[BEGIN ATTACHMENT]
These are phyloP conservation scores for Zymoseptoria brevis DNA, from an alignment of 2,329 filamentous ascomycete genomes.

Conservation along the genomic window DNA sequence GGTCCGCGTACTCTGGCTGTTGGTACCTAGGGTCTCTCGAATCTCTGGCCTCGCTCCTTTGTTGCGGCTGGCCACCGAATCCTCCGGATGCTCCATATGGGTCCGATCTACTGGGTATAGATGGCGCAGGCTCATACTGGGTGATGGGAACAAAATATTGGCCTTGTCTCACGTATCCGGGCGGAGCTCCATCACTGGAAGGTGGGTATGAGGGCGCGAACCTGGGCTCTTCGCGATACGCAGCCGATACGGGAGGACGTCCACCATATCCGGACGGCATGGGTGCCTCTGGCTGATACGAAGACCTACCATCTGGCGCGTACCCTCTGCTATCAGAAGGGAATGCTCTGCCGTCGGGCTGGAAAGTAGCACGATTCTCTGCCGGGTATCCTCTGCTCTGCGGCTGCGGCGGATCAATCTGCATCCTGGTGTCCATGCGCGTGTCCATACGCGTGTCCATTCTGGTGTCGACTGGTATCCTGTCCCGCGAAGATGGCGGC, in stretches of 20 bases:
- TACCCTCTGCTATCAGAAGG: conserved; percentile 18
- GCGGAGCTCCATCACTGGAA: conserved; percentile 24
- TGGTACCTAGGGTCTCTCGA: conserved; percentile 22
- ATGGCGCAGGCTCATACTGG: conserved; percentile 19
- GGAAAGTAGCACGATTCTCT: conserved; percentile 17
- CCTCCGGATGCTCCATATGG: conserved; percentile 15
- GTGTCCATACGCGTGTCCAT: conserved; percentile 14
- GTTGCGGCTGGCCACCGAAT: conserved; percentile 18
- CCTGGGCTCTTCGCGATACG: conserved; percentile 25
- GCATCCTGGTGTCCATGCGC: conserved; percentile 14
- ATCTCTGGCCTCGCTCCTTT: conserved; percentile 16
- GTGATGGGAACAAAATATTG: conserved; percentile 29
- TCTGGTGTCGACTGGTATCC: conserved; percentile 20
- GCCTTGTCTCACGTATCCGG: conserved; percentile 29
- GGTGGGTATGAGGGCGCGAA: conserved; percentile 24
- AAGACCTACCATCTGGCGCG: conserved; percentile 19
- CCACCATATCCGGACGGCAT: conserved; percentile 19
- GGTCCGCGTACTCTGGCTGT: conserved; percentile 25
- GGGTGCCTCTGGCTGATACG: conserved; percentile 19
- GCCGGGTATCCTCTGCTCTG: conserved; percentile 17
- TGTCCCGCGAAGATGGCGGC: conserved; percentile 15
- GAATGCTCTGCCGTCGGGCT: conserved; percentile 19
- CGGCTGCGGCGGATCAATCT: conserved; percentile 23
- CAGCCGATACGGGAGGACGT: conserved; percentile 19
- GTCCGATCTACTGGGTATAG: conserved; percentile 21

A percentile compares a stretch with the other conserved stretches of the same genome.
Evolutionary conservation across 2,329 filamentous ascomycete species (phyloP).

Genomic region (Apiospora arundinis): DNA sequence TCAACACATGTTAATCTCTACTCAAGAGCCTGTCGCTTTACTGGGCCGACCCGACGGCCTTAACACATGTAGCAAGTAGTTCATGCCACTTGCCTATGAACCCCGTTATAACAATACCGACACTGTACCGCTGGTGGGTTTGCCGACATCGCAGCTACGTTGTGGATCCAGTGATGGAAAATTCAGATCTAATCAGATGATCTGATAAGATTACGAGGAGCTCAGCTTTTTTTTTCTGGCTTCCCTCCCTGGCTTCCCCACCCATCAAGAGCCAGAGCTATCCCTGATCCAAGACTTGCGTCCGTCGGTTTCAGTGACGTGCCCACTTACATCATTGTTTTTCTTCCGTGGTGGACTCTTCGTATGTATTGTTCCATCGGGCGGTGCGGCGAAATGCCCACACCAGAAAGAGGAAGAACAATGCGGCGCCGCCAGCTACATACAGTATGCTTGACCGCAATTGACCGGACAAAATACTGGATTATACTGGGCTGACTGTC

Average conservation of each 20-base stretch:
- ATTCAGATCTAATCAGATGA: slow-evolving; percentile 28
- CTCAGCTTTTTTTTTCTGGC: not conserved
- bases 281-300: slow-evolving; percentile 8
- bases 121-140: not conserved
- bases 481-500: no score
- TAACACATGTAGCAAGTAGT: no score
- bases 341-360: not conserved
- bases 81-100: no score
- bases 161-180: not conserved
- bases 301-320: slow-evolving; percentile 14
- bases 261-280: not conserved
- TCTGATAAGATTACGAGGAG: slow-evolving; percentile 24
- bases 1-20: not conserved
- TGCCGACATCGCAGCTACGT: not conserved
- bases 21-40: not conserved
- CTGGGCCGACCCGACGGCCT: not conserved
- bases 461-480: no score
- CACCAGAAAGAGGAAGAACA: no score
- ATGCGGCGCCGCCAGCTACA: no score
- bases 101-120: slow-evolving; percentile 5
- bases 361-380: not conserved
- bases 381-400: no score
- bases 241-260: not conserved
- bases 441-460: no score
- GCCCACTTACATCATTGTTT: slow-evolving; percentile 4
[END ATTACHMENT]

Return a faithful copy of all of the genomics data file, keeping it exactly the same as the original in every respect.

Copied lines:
These are phyloP conservation scores for Zymoseptoria brevis DNA, from an alignment of 2,329 filamentous ascomycete genomes.

Conservation along the genomic window DNA sequence GGTCCGCGTACTCTGGCTGTTGGTACCTAGGGTCTCTCGAATCTCTGGCCTCGCTCCTTTGTTGCGGCTGGCCACCGAATCCTCCGGATGCTCCATATGGGTCCGATCTACTGGGTATAGATGGCGCAGGCTCATACTGGGTGATGGGAACAAAATATTGGCCTTGTCTCACGTATCCGGGCGGAGCTCCATCACTGGAAGGTGGGTATGAGGGCGCGAACCTGGGCTCTTCGCGATACGCAGCCGATACGGGAGGACGTCCACCATATCCGGACGGCATGGGTGCCTCTGGCTGATACGAAGACCTACCATCTGGCGCGTACCCTCTGCTATCAGAAGGGAATGCTCTGCCGTCGGGCTGGAAAGTAGCACGATTCTCTGCCGGGTATCCTCTGCTCTGCGGCTGCGGCGGATCAATCTGCATCCTGGTGTCCATGCGCGTGTCCATACGCGTGTCCATTCTGGTGTCGACTGGTATCCTGTCCCGCGAAGATGGCGGC, in stretches of 20 bases:
- TACCCTCTGCTATCAGAAGG: conserved; percentile 18
- GCGGAGCTCCATCACTGGAA: conserved; percentile 24
- TGGTACCTAGGGTCTCTCGA: conserved; percentile 22
- ATGGCGCAGGCTCATACTGG: conserved; percentile 19
- GGAAAGTAGCACGATTCTCT: conserved; percentile 17
- CCTCCGGATGCTCCATATGG: conserved; percentile 15
- GTGTCCATACGCGTGTCCAT: conserved; percentile 14
- GTTGCGGCTGGCCACCGAAT: conserved; percentile 18
- CCTGGGCTCTTCGCGATACG: conserved; percentile 25
- GCATCCTGGTGTCCATGCGC: conserved; percentile 14
- ATCTCTGGCCTCGCTCCTTT: conserved; percentile 16
- GTGATGGGAACAAAATATTG: conserved; percentile 29
- TCTGGTGTCGACTGGTATCC: conserved; percentile 20
- GCCTTGTCTCACGTATCCGG: conserved; percentile 29
- GGTGGGTATGAGGGCGCGAA: conserved; percentile 24
- AAGACCTACCATCTGGCGCG: conserved; percentile 19
- CCACCATATCCGGACGGCAT: conserved; percentile 19
- GGTCCGCGTACTCTGGCTGT: conserved; percentile 25
- GGGTGCCTCTGGCTGATACG: conserved; percentile 19
- GCCGGGTATCCTCTGCTCTG: conserved; percentile 17
- TGTCCCGCGAAGATGGCGGC: conserved; percentile 15
- GAATGCTCTGCCGTCGGGCT: conserved; percentile 19
- CGGCTGCGGCGGATCAATCT: conserved; percentile 23
- CAGCCGATACGGGAGGACGT: conserved; percentile 19
- GTCCGATCTACTGGGTATAG: conserved; percentile 21

A percentile compares a stretch with the other conserved stretches of the same genome.
Evolutionary conservation across 2,329 filamentous ascomycete species (phyloP).

Genomic region (Apiospora arundinis): DNA sequence TCAACACATGTTAATCTCTACTCAAGAGCCTGTCGCTTTACTGGGCCGACCCGACGGCCTTAACACATGTAGCAAGTAGTTCATGCCACTTGCCTATGAACCCCGTTATAACAATACCGACACTGTACCGCTGGTGGGTTTGCCGACATCGCAGCTACGTTGTGGATCCAGTGATGGAAAATTCAGATCTAATCAGATGATCTGATAAGATTACGAGGAGCTCAGCTTTTTTTTTCTGGCTTCCCTCCCTGGCTTCCCCACCCATCAAGAGCCAGAGCTATCCCTGATCCAAGACTTGCGTCCGTCGGTTTCAGTGACGTGCCCACTTACATCATTGTTTTTCTTCCGTGGTGGACTCTTCGTATGTATTGTTCCATCGGGCGGTGCGGCGAAATGCCCACACCAGAAAGAGGAAGAACAATGCGGCGCCGCCAGCTACATACAGTATGCTTGACCGCAATTGACCGGACAAAATACTGGATTATACTGGGCTGACTGTC

Average conservation of each 20-base stretch:
- ATTCAGATCTAATCAGATGA: slow-evolving; percentile 28
- CTCAGCTTTTTTTTTCTGGC: not conserved
- bases 281-300: slow-evolving; percentile 8
- bases 121-140: not conserved
- bases 481-500: no score
- TAACACATGTAGCAAGTAGT: no score
- bases 341-360: not conserved
- bases 81-100: no score
- bases 161-180: not conserved
- bases 301-320: slow-evolving; percentile 14
- bases 261-280: not conserved
- TCTGATAAGATTACGAGGAG: slow-evolving; percentile 24
- bases 1-20: not conserved
- TGCCGACATCGCAGCTACGT: not conserved
- bases 21-40: not conserved
- CTGGGCCGACCCGACGGCCT: not conserved
- bases 461-480: no score
- CACCAGAAAGAGGAAGAACA: no score
- ATGCGGCGCCGCCAGCTACA: no score
- bases 101-120: slow-evolving; percentile 5
- bases 361-380: not conserved
- bases 381-400: no score
- bases 241-260: not conserved
- bases 441-460: no score
- GCCCACTTACATCATTGTTT: slow-evolving; percentile 4